How much money should I be saving? How am I doing? Am I on track to retire with a sufficient nest egg? These are some key questions that investors ask themselves every day. The answers to these questions, more often than not, depends on what happens in the stock market. More importantly, it depends on *what could happen over long periods of time*. To help understand this, we take a detailed look at the long term historical returns of the S&P 500 in this post.

Specifically, it is important to understand the long term historical return trends of the S&P 500 and get insights about what an investor can expect. We also need to understand the impact routine stock market crashes could have on an investor’s portfolio. For instance, what if an investor is just starting to invest now and the market enters a long-drawn bear market? What if they are close to retirement and the same happens?

While the common financial wisdom says “The S&P 500 averages 7% returns annually”, is that *completely* true? Has that ** always** been true across different times in history? If not, how different is it? What can an investor expect?

Let us consider the case of a typical investor. ** A typical investor might invest an amount, say $X, every year for the length of their investing lifetime.** This typically spans about 30 years (the length of a typical earning career). Let us take a look at what returns this investor might have seen historically, depending on what period in history they were investing.

*Yes, the S&P 500 indeed averages 7% CAGR over the long term. However, it is certainly not consistent; even when annualized over the entire 30 year earning lifetime of a typical investor! *

As we see in the above chart, the stock market has gone through different phases. If an investor were to be starting their 30-year investing period between 1929 – 1943 and investing in a disciplined and systematic manner, they enjoyed a healthy CAGR of 8% or higher. Same is the case for investors who were starting their investments between 1966 – 1978. However, if one began investing either between 1945 and 1955 or between 1979 and 1989, they have not been so lucky. The return was only around 5.5%.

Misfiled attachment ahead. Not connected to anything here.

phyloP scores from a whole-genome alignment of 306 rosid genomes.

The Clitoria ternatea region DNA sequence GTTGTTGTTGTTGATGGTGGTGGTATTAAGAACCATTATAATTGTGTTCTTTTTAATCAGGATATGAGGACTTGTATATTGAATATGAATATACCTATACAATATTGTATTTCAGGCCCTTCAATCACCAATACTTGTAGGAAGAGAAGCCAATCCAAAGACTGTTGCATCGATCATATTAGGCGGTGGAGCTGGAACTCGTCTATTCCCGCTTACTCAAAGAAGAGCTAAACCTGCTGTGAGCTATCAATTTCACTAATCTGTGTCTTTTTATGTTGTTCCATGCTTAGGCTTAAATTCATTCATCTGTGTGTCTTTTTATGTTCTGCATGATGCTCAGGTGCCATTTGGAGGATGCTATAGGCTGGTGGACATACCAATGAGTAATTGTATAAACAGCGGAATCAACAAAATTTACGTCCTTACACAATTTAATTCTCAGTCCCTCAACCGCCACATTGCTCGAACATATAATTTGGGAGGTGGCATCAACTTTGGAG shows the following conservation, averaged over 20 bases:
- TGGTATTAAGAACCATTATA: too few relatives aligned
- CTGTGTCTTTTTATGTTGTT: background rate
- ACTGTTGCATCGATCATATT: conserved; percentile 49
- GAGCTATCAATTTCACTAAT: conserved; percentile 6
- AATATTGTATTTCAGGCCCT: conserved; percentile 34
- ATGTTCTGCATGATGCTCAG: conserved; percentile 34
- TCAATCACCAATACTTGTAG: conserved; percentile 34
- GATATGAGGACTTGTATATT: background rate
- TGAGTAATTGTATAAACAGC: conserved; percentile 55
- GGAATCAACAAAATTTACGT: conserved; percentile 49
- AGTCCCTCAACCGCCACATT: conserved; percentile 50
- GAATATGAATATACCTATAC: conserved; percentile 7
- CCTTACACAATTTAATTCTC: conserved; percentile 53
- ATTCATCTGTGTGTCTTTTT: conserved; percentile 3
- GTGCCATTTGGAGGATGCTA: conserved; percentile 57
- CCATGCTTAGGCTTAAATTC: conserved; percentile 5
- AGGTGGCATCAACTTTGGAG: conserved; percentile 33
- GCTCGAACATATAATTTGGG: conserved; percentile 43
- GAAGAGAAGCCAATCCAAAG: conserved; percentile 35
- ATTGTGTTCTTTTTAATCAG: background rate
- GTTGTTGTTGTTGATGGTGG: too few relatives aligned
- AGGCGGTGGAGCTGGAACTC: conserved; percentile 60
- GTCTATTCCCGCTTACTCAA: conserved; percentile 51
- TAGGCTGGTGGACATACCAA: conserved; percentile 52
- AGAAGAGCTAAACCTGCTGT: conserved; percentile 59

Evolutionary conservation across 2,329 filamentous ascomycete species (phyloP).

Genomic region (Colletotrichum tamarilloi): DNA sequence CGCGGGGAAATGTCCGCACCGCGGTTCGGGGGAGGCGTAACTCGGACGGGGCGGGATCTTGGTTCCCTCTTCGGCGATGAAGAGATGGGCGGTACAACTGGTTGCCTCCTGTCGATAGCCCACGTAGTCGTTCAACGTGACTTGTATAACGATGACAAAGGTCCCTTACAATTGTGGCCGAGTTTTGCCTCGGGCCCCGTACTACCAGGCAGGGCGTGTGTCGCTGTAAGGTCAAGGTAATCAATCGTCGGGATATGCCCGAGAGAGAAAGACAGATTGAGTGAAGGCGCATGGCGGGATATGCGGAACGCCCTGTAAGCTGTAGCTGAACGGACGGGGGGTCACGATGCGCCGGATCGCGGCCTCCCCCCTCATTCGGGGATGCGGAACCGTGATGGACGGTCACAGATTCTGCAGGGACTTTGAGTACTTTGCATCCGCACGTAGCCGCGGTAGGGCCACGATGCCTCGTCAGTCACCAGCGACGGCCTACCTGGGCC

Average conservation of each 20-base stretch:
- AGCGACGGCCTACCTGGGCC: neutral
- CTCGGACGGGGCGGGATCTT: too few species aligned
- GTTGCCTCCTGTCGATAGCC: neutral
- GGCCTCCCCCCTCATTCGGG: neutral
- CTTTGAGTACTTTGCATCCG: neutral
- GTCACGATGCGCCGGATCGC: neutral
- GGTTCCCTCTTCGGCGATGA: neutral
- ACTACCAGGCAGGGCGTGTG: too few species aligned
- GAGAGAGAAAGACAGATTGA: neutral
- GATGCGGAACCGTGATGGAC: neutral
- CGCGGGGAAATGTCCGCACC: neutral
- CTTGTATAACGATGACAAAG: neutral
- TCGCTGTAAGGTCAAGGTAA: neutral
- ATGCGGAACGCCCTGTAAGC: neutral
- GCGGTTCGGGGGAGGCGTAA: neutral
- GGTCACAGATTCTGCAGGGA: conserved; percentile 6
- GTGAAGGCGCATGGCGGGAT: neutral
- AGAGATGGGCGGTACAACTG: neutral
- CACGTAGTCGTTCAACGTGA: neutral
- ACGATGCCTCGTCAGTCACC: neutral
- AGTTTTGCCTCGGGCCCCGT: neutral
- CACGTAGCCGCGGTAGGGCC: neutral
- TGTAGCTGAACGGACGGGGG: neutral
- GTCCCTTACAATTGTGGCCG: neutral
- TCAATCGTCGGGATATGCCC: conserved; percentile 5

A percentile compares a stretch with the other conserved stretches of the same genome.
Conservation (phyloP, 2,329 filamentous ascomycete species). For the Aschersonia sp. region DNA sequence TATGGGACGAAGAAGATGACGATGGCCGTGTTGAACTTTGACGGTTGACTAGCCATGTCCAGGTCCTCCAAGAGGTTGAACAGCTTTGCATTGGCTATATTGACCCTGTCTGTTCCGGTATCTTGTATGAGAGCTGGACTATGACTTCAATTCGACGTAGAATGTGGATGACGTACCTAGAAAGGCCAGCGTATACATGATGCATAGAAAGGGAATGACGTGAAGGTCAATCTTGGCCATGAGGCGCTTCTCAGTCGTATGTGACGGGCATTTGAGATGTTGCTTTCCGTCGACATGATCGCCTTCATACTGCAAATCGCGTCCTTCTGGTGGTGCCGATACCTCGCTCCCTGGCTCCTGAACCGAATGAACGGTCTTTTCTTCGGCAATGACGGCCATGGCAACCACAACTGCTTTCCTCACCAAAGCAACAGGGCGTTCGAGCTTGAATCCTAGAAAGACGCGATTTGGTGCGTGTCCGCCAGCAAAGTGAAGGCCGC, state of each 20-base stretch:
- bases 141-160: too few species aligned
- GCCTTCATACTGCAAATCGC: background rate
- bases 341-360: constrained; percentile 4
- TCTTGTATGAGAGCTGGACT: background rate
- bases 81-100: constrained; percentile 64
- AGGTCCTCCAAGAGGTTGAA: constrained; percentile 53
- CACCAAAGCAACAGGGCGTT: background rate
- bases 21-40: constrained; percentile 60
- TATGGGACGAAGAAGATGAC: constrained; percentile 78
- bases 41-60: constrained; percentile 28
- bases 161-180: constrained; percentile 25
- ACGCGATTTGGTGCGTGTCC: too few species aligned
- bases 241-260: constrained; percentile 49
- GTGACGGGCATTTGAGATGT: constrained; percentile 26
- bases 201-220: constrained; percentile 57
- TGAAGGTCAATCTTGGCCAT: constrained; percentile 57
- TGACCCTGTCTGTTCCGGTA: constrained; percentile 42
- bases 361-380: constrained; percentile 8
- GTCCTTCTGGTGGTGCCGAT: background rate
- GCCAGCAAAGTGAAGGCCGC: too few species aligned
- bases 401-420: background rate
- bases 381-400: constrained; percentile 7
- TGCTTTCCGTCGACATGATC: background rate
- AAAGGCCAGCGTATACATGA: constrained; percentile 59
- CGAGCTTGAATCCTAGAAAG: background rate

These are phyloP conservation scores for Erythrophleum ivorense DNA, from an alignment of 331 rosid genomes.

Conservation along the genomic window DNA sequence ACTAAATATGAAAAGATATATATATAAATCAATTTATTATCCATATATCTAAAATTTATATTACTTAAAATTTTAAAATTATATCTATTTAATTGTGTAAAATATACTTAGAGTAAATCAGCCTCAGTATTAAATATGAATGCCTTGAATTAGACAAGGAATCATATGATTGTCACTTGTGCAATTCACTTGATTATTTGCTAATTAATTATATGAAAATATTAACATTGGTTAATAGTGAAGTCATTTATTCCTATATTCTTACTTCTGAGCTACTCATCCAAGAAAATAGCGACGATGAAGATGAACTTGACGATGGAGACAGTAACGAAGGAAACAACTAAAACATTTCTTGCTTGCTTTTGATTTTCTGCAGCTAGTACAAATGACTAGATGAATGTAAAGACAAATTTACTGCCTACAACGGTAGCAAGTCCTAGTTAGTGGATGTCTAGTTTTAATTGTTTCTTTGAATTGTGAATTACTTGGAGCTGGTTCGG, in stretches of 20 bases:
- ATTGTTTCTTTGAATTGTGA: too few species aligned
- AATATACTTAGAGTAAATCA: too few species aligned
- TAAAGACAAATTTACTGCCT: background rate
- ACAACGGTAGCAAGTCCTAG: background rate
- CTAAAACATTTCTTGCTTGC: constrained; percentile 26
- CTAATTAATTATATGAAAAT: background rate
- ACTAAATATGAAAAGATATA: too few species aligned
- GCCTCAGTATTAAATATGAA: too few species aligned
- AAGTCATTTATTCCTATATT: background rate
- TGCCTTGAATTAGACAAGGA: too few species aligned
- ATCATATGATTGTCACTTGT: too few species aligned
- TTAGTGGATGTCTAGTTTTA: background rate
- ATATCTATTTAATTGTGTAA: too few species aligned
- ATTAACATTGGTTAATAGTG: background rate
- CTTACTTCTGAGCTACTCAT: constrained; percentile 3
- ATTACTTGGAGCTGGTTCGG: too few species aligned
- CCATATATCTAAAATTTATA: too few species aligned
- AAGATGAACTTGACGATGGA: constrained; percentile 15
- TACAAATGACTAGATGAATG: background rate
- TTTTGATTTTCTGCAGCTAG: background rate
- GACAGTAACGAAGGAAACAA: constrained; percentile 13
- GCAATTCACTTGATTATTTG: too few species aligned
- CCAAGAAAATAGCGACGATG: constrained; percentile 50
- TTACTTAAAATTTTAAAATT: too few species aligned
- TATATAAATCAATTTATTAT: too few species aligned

**The Variations in Returns**

As one can see in Figure 1, there is significant variation in the returns over different periods in history. Let us quantify it.

The average of the 30 year rolling CAGRs seen between 1928 – 2018 was 7%. However, this was accompanied by a standard deviation of 1.4% (Figure 2). This means that one could say in the average case, the S&P 500 has returned 7%. However, in the case of an “above average” market, the S&P 500 has returned 8.4%, and in the case of a “below average” market, the S&P 500 has returned 5.6%. This is a massive variation, especially when considering that all these returns are annualized over 30 year periods. A 3.2% higher CAGR compounded over a 30-year period could mean a world of difference in one’s total returns.

Over a 30 year period, the above average case of 8.4% CAGR would have implied a 1029% total returns (Figure 3) whereas, the below average case of 5.6% CAGR would have only translated to 423% total returns, at the end of a 30-year investment period. In other words, ** There was a 6x difference in the money one could have at retirement! Just based on the time period they were living in. **So, what gives? Why is there such a big disparity?

**The Key Factor**

To explain the rather large disparity in returns that

We can tie raw returns obtained (Figure 4) with the CAGR (Figure 1) seen in different investing periods. We see that the main factor dictating above/below average returns has to do with (unsurprisingly) stock market crashes/drawdowns. If one experiences a large market drawdown during the middle / late periods in their investing career, it is going to have a significant impact on the total returns they would be able to receive.

There were major drawdowns in the years 1930, 1931, 1937, 1973, 1974, 2002, and 2008. We can see the impact of the drawdowns in the years 1973, ’74, ’00, ’01, ’02, and ’08 in investment periods beginning 1945 to 1955, and 1979 to 1989. During these periods, the market crashes happened during the later stages of the respective 30 year investment periods. In other words, *it might be hard to recover from a stock market crash if it were to happen late in one’s investing lifetime.*